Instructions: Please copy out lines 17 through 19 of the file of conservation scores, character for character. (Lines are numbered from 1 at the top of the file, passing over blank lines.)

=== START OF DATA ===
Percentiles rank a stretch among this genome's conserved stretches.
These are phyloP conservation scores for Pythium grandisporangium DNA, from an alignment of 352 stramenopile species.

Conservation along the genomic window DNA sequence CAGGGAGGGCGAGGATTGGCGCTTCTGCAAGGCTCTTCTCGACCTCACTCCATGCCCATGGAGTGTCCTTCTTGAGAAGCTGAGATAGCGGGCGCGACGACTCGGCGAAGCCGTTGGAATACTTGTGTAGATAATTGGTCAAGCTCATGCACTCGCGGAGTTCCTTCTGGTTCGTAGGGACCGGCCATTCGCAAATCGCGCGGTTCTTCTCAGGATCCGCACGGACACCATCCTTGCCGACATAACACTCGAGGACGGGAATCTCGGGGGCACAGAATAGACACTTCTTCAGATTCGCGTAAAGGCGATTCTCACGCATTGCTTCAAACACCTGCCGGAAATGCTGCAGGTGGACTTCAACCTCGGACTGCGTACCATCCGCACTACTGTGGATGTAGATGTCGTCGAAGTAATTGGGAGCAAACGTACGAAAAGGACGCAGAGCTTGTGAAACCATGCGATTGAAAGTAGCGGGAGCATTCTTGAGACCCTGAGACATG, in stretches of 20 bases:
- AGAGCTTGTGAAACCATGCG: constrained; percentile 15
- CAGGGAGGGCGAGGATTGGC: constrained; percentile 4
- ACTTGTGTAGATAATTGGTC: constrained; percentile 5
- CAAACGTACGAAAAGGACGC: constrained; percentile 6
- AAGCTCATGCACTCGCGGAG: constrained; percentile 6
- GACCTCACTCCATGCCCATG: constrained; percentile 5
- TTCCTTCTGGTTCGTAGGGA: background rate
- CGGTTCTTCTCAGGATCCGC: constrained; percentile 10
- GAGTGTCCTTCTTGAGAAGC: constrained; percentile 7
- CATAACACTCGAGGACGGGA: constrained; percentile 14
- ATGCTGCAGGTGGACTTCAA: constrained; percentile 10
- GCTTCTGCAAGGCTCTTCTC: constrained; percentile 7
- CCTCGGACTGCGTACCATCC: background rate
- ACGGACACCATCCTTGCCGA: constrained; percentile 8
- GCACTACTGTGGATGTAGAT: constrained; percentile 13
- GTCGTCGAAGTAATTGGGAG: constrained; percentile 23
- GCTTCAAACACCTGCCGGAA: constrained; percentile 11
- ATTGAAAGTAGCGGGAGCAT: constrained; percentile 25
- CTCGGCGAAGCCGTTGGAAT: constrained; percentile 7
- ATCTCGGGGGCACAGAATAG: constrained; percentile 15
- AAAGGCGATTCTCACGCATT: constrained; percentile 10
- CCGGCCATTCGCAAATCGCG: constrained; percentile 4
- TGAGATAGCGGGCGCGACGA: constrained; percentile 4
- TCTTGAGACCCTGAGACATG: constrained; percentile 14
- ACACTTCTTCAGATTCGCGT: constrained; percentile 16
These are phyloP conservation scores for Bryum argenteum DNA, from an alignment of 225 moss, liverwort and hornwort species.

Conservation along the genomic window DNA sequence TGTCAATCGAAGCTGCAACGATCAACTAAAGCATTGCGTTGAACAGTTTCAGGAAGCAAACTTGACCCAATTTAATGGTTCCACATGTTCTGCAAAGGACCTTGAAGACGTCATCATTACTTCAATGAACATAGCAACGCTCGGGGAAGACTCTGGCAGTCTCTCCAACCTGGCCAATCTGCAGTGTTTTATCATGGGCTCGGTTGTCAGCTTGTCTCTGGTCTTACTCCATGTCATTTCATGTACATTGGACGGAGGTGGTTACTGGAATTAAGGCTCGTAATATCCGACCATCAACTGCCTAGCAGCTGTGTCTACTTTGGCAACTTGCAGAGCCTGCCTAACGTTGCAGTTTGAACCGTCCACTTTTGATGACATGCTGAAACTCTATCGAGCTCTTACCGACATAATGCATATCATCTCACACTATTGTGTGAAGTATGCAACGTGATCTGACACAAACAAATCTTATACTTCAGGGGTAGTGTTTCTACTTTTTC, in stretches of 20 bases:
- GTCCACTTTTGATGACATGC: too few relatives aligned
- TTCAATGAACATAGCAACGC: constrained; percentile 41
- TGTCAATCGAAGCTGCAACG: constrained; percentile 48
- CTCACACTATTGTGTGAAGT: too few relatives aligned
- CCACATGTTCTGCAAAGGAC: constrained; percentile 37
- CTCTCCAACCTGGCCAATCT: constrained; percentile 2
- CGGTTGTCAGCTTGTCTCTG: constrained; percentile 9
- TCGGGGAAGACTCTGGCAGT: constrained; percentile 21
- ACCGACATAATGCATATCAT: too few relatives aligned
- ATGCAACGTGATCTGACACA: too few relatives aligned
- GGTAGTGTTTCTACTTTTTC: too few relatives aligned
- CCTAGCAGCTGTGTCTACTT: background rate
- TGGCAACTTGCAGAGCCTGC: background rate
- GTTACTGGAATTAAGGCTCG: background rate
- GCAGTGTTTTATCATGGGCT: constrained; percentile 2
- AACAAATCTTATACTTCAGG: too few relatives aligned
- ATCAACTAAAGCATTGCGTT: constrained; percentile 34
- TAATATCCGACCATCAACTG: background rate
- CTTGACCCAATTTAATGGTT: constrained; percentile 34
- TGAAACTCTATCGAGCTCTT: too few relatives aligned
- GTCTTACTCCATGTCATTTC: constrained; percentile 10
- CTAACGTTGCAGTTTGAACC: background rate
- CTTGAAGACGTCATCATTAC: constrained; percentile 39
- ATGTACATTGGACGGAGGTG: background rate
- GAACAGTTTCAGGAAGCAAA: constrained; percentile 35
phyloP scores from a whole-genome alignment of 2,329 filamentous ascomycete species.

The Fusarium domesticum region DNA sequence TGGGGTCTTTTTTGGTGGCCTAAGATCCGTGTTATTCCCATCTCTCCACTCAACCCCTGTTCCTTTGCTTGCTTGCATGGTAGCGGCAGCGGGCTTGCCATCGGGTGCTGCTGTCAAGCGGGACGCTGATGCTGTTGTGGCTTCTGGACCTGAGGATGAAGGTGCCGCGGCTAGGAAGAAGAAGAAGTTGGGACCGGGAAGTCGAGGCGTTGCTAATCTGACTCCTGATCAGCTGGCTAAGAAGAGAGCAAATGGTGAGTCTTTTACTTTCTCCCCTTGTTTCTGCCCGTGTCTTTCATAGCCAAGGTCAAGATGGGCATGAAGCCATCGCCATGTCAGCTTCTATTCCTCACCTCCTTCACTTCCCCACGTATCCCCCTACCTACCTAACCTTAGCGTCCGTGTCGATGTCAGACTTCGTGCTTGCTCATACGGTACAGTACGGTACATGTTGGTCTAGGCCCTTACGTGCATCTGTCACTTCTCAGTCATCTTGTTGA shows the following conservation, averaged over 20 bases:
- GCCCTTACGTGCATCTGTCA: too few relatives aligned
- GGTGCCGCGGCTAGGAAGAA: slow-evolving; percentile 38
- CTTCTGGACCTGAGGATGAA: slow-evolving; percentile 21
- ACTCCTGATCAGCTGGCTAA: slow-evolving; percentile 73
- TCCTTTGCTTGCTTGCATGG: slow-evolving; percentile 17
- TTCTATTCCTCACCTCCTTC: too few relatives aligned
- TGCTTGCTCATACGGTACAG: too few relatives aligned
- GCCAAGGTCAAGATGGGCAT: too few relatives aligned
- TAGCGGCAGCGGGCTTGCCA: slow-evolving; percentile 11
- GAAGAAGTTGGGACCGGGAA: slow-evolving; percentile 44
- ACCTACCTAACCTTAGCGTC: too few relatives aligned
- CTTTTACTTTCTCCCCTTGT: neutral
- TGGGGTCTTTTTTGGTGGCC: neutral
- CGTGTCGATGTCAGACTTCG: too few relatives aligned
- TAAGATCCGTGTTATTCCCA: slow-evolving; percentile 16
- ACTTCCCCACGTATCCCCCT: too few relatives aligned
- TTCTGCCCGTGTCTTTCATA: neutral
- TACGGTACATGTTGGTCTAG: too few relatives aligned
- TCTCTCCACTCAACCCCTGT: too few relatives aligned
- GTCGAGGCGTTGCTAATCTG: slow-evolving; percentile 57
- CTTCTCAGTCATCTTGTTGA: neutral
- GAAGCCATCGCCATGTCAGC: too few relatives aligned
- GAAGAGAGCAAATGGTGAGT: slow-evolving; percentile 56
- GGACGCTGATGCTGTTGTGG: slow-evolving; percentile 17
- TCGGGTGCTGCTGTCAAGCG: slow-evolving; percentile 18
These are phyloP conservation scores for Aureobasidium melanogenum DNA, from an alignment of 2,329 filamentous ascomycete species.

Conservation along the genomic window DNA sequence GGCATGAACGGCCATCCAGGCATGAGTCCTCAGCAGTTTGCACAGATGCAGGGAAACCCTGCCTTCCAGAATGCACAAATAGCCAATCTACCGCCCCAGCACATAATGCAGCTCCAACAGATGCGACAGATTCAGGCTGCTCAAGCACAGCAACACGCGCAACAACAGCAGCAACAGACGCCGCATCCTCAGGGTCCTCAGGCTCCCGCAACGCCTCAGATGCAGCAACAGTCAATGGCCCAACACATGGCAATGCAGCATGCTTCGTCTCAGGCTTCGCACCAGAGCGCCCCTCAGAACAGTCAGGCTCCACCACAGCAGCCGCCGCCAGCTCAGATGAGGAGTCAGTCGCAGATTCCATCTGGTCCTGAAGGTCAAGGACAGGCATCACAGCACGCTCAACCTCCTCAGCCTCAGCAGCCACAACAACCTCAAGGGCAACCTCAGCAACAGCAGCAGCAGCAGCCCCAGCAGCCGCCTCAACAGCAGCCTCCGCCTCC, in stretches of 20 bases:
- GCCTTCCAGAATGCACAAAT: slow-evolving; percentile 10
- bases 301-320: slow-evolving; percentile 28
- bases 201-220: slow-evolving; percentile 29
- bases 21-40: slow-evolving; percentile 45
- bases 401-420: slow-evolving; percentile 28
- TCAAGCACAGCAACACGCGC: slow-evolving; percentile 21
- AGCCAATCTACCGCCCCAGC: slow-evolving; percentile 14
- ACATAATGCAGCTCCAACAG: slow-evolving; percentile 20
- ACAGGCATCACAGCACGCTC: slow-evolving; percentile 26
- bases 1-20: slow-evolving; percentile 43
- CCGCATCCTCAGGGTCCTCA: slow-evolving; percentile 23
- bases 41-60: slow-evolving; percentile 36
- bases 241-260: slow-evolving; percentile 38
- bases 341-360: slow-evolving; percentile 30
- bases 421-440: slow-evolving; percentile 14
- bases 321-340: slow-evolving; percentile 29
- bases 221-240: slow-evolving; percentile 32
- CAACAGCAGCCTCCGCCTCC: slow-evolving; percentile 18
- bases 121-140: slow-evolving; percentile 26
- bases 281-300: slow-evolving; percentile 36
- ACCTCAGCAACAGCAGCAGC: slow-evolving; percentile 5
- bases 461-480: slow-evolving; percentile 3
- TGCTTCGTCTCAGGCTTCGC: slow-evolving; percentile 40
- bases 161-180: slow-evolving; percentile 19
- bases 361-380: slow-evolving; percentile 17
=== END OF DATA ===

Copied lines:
- ACGGACACCATCCTTGCCGA: constrained; percentile 8
- GCACTACTGTGGATGTAGAT: constrained; percentile 13
- GTCGTCGAAGTAATTGGGAG: constrained; percentile 23